Thursday, May 23, 2013

The Devious Child

by Hero Jenkins

When our kids were young our battles were over simple stuff, like the merits of eating vegetables and the importance of nap time. As they grew older the battles became more complex, covering serious issues like: why they can’t hang out at Billy’s house. I already told you about Billy, he’s the kid that gets into so much trouble that he gets blamed for everything… even the stuff he didn’t do.

I am from the "old school" a product of the era when parents believed in spanking, but in this new, enlightened age, spanking was not an option.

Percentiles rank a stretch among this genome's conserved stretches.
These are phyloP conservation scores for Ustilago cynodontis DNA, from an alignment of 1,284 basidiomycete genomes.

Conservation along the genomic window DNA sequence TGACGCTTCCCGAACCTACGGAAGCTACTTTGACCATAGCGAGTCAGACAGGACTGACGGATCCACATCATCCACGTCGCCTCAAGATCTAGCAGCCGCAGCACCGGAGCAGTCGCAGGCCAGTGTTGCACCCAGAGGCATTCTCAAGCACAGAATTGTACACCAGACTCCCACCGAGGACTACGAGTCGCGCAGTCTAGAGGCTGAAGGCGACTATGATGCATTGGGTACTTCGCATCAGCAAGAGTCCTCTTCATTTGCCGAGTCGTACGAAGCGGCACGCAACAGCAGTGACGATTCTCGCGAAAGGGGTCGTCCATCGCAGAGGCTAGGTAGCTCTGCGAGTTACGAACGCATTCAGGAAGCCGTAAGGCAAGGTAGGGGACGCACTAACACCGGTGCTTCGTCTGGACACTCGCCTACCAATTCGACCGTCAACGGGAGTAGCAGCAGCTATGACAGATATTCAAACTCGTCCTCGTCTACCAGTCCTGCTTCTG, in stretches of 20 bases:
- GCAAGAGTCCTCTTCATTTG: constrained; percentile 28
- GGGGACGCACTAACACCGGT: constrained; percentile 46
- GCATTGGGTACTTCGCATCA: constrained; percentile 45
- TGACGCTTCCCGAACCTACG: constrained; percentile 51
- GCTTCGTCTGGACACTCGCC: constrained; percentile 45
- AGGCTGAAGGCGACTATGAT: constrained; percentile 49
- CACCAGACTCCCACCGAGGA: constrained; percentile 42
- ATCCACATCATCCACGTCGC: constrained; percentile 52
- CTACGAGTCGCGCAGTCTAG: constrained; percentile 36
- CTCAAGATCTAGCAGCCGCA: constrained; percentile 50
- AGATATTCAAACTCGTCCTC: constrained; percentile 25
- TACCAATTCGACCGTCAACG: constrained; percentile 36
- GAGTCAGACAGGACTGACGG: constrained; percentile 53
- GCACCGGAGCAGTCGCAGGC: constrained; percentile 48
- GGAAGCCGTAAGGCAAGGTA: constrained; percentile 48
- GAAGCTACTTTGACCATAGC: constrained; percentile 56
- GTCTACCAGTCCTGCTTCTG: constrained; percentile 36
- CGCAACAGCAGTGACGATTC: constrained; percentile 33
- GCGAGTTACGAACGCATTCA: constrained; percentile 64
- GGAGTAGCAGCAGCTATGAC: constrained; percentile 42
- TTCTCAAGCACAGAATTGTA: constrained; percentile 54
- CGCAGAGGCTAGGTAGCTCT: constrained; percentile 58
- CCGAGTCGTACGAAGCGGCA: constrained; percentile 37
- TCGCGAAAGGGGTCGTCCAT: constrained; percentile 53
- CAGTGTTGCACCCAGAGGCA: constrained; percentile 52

So when it comes to discipline, what are the options?

I have some experience in public speaking, which means I can talk for a long, long, looooong time. Instead of being spanked my kids would sit through marathon lectures. They were young and sitting still drove them nuts. You see a spanking only had to be endured for a few moments and then it was over. As it turned out, if they had been given a choice, they would have opted for a spanking. I know this because they told me so... more than once. They would put their little heads in their little hands and groan: “Oh my god dad, why don’t you just beat us like the other parents and get it over with?” I knew I was on the right track.

Alas this tactic lost its effectiveness when they got older.